Welcome to the History of Psychology. By now you have taken several psychology courses. First you took Introduction to Psychology, where you got a little taste of the different disciplines within the vast field of psychology. Then you took several courses that explored the specific disciplines more deeply. In this course, you will again get the big picture of the entire field of psychology, but this time with a depth and breadth of view that is better understood after having gained some exposure to the various disciplines. We will not study the history of psychology for the sake of nostalgia. We'll study the history of psychology in order to lift the veil of what we think the mind and humanity are all about. Over thousands of years, the evolution of psychology has harnessed a wide range of disciplines—from philosophy and religion to physiology and biology—in order to study one of science’s great frontiers: The mind. The history of psychology makes us face some of life’s biggest questions: Why are we here? Who are we? What are we? How do we know? How should we know? Studying the history of psychology can be an appropriately humbling experience—one that clears a space for deeper understandings of psychology and of ourselves.


This course presents a dynamic portrait of the self. To start, the self refers to our subjective understanding of ourselves as persons—a subjective self that has objective effects on our life over time. By dynamic, I mean that we will study the self (and the person who has that self) as developing over time in conjunction with others within cultural and historical contexts. We will focus on the transformative self, which is a self-identity that emphasizes the personal growth of the person who has that self-identity. A person who has a transformative self aims toward exploring, expanding, and deepening their understanding of themselves and their world. Drawing on scientific research and theory in psychology, as well as work from philosophy, history, cultural studies, literature, and world religions, we will examine some of life’s perennial questions, like: What does it mean to be me? What is my “true” self? How do I know such things? Where do I fit in society? What is a good life? How do I become what I want to become? What is growth? What is authenticity? What is self-actualizing? What are the steps and stumbling blocks along the way? This course provides several perspectives from which to explore the facets and processes of self-development, including your own.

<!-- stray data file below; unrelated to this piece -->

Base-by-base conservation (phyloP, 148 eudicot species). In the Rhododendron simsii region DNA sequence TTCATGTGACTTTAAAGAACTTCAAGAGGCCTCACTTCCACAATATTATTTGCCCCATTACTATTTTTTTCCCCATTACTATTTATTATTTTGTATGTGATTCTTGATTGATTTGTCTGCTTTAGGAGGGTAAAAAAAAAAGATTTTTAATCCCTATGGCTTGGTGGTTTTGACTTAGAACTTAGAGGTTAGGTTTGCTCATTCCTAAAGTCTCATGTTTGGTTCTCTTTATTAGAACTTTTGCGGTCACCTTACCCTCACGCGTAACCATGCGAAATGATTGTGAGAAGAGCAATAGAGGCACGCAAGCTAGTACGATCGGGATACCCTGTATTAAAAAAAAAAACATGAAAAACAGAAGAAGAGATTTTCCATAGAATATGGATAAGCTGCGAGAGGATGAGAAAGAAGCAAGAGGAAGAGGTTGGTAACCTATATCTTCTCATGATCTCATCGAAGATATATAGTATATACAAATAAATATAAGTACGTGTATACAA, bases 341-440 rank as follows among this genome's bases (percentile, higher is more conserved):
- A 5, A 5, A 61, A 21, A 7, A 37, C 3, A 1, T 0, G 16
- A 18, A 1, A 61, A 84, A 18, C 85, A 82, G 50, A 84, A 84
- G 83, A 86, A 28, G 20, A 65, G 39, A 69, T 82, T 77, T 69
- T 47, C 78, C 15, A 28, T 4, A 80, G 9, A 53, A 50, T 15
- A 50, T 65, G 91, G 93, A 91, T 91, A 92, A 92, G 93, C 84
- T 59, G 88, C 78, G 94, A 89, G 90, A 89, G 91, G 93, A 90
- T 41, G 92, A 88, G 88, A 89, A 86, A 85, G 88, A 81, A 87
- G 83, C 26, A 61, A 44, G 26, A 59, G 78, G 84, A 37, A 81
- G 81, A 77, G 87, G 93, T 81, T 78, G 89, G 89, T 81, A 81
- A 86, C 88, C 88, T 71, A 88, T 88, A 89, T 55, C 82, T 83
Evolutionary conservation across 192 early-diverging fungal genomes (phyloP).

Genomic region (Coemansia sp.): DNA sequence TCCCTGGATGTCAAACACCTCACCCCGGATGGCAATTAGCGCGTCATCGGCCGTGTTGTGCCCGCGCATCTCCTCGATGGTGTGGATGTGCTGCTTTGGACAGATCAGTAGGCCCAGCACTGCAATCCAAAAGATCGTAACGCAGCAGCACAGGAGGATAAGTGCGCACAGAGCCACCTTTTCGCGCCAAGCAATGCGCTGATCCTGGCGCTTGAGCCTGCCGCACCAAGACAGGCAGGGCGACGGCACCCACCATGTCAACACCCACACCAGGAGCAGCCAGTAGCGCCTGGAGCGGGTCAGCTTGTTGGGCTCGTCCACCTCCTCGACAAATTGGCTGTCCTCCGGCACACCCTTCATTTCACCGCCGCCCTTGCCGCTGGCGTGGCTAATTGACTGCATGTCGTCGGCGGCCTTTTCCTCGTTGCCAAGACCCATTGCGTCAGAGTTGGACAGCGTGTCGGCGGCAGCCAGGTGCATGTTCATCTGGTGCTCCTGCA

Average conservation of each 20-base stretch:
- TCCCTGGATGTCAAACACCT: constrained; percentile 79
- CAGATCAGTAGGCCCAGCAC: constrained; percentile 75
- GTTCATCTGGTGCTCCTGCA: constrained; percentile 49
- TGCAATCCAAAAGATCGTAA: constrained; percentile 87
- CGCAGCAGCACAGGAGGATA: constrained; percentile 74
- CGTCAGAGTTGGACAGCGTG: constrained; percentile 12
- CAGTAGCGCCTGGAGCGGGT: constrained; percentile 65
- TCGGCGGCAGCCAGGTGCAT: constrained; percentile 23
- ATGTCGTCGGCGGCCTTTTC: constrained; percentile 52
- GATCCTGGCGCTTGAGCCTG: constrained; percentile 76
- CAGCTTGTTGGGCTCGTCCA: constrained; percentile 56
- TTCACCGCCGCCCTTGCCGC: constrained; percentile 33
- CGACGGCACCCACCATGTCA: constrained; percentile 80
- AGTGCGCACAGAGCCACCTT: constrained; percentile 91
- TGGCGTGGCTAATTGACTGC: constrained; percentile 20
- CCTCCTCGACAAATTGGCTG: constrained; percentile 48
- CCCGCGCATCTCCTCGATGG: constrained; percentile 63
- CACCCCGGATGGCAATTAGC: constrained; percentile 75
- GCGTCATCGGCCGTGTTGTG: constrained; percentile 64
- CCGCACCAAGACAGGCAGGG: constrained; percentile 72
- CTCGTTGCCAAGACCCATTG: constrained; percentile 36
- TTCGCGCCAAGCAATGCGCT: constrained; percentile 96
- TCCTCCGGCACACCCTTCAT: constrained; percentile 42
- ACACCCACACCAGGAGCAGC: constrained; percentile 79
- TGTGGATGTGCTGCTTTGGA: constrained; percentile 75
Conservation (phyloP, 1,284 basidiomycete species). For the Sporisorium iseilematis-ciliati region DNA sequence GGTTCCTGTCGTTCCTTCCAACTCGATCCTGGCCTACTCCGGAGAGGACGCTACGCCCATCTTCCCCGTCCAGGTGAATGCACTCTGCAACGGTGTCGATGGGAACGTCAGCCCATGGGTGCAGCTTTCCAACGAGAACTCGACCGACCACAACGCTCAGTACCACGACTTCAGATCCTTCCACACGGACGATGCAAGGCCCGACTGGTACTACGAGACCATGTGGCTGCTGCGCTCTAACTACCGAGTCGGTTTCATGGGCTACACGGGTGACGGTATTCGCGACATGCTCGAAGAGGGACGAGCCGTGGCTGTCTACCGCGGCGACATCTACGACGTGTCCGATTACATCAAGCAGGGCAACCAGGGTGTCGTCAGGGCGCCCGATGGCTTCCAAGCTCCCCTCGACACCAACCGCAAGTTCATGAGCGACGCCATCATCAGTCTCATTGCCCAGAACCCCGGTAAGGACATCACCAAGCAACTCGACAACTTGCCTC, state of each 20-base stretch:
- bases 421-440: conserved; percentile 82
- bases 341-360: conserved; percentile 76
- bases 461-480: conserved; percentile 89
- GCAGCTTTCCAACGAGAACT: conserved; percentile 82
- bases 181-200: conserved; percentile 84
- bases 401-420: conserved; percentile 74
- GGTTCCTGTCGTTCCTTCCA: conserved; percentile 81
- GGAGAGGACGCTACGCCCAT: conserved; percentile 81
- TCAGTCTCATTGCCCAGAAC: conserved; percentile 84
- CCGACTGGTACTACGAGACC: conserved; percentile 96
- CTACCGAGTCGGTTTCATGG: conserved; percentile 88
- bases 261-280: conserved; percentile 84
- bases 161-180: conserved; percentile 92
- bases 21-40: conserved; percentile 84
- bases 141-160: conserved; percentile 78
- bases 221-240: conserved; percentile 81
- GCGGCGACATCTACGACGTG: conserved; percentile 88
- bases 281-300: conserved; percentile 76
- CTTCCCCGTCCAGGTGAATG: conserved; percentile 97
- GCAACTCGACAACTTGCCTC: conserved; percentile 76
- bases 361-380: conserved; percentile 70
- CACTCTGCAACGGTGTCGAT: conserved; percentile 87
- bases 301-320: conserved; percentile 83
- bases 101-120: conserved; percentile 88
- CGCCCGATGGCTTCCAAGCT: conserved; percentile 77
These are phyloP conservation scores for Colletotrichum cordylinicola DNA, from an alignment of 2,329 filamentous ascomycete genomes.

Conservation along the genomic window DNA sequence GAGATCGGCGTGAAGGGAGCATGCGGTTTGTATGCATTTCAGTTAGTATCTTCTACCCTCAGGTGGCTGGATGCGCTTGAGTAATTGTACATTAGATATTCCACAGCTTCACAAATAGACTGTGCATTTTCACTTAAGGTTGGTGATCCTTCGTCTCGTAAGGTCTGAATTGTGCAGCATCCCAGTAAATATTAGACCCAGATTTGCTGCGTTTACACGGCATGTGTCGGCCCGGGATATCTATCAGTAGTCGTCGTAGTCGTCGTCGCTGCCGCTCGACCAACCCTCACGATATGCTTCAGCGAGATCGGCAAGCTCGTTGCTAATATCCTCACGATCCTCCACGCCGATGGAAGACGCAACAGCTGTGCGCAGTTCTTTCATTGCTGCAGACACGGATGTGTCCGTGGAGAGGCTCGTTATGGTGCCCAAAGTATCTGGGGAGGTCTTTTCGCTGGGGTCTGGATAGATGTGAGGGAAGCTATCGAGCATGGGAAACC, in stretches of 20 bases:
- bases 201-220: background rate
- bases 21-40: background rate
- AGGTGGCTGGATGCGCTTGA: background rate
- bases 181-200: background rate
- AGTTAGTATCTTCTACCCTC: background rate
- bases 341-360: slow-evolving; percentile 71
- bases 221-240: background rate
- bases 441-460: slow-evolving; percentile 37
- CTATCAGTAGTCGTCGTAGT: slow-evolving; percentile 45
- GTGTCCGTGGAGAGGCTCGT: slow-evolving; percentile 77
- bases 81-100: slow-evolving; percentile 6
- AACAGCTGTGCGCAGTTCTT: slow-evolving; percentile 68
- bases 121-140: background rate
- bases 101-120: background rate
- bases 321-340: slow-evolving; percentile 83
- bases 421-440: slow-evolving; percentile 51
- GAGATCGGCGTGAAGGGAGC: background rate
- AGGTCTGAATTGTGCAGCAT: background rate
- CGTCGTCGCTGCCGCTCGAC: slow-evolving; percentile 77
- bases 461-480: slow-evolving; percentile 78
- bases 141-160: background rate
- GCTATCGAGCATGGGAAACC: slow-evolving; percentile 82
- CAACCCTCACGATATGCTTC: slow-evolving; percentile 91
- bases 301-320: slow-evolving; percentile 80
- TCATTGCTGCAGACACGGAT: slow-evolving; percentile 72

Like PSY 471, but more in depth


Welcome to the field of personality development. This field studies how people become who they are. No small task. We will examine several theoretical and empirical approaches to personality development, with a particular focus on the development of self-identity. The main questions of the course are some of life’s big, perennial questions: What is a person? How do we know ourselves? How do we become who we are? What is a good life? How do we cultivate a good life? I am particularly interested in the question of how we interpret our past and plan our future (i.e., our self-identities), how culture shapes these interpretations, and how these subjective understandings of our lives shape how our lives actually turn out. For more on the course's approach to both personality and development, see course descriptions above.